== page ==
Charlyn Fargo Ware: You Don’t Have to Be a Pro to Benefit from Winning Sports Nutrition | Your Health


While we’re all watching the World Series, we don’t often think about the nutrition that fuels players on both teams. But players on both the Houston Astros and the Washington Nationals work with registered dietitians to provide them with a healthy eating plan.

Roberta Anding, the Astros’ dietitian, is in her ninth season, and Sue Saunders Bouvier is in her fourth season working with the Nationals as dietitian to the team.

“RDNs can help these gifted athletes meet their body composition goals, recover from the grind of a long season and help to prevent chronic illness,” Anding said. “Baseball performance goals also include guidance on appropriate supplement selection and use.”

At the beginning of the baseball season, both Anding and Bouvier set up training tables to address medical and performance goals. She works with a team that includes chefs, athletic trainers, strength coaches and the clubhouse manager.

“We try to help players address energy, endurance, recovery, focus and — this is particularly challenging when traveling across the country and playing day games after late night games — optimizing their sleep,” Anding said.

You may be more of a chair coach than an actual player in the World Series, but nutrition matters just as much for you and your little sports players, whether they’re participating in football, soccer, volleyball, cross country, wrestling or golf.

What should you be eating for good fuel for your sport of choice? A healthy diet consisting of fruits, vegetables, whole grains, lean meats and low-fat dairy. Skip the sugary drinks and desserts. This isn’t the time to try a fad diet or cut out foods like carbohydrates or dairy. Each food group gives your body nutrients it needs to perform well.

And while supplements may be needed at the professional level, most student athletes or weekend workout warriors really don’t need them. It’s always best to get the nutrients you need from healthy food.


Q: Is it safe to eat a medium-rare hamburger?

A: Probably not. It’s important to cook hamburgers to at least 155 degrees to reduce the risk of food poisoning.

Ground meats are more likely to carry E. coli and other bacteria than whole cuts of meat because grinding the meat mixes in any bacteria that might be present on the surface of the meat. Grilling a steak will kill surface bacteria, but ground meat has to be cooked to a higher temperature to ensure all the bacteria have been killed.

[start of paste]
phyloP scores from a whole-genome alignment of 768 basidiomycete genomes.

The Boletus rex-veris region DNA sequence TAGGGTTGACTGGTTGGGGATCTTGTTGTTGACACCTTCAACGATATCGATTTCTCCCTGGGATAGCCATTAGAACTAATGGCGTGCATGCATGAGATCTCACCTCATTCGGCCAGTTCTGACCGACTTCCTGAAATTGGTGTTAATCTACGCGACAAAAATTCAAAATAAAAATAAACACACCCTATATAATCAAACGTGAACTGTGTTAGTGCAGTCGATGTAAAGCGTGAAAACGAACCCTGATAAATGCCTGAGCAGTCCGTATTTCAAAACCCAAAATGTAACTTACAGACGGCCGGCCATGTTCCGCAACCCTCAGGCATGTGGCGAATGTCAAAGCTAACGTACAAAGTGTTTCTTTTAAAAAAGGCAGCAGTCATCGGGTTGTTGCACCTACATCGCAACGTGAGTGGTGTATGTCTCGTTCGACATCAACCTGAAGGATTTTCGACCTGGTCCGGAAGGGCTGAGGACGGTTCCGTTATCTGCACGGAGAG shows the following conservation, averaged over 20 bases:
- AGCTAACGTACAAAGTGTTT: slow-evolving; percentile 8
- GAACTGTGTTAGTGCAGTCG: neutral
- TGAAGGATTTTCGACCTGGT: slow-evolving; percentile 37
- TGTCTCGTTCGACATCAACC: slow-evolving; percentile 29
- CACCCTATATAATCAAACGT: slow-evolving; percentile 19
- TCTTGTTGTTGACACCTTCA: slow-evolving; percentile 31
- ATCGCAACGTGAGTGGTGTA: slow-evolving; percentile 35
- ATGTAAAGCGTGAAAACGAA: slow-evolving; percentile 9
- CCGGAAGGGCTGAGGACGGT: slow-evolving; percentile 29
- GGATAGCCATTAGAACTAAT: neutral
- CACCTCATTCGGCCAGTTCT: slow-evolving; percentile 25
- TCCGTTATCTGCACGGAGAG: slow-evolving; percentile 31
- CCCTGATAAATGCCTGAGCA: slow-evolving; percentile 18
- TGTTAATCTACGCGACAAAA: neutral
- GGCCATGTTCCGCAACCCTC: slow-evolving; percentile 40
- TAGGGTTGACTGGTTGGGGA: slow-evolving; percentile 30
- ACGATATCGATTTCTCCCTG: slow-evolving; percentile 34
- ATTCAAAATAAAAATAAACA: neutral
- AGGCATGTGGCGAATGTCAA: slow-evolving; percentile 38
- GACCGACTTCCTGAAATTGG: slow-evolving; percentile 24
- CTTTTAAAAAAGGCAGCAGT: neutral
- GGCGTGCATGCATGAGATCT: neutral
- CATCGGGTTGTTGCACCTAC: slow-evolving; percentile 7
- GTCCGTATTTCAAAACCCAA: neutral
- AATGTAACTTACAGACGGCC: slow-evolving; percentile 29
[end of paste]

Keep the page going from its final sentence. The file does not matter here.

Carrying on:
Lemon Chicken, Kale & Orzo Soup

Where I’m from, it’s getting to be soup weather. Here’s a healthy soup from Eating Well magazine.


» 2 tablespoons extra-virgin olive oil, divided

» 1 pound boneless, skinless chicken breasts, trimmed and cut into 1-inch pieces

» 1 teaspoon dried oregano and/or thyme, divided

» 1¼ teaspoon salt, divided

» ¾ teaspoon ground pepper, divided

» 2 cups onions, chopped

» 1 cup carrots, chopped

» 1 cup celery, chopped

» 2 cloves garlic, minced

» 1 bay leaf

» 4 cups unsalted chicken broth

» ⅔ cup orzo pasta, preferably whole-wheat

» 4 cups chopped kale

» 1 lemon, zested and juiced


Heat 1 tablespoon oil in large pot over medium-high heat. Add chicken and sprinkle with ½ teaspoon oregano and/or thyme, salt and pepper. Cook, stirring occasionally until lightly browned, 3 to 5 minutes.

Using a slotted spoon, transfer the chicken to a plate. Add the remaining 1 tablespoon oil, onions, carrots and celery to the pan. Cook, scraping up any browned bits, until vegetables are soft and lightly browned, 3 to 5 minutes. Add garlic, bay leaf and remaining ½ teaspoon oregano.

Cook, stirring, until fragrant, 30 to 60 seconds. Add broth and bring to a boil over high heat. Add orzo. Reduce heat to a simmer, cover and cook for 5 minutes. Add kale and chicken, along with any juices. Continue cooking until the orzo is tender and the chicken is cooked through, 5 to 8 minutes more.

Remove from heat. Discard bay leaf. Stir in lemon zest, lemon juice and the remaining ¾ teaspoon salt and ¼ teaspoon pepper.


Serves 6 (1¼ cups each)

Per serving: 245 calories; 21 grams protein; 24 grams carbohydrates; 7 grams fat; 42 milligrams cholesterol; 5 grams total sugar (0 grams added); 5 grams fiber; 639 milligrams sodium

— Charlyn Fargo Ware is a registered dietitian at Hy-Vee in Springfield, Ill., and the media representative for the Illinois Academy of Nutrition and Dietetics. Contact her at [email protected], or follow her on Twitter: @NutritionRd, or click here for additional columns. The opinions expressed are her own.


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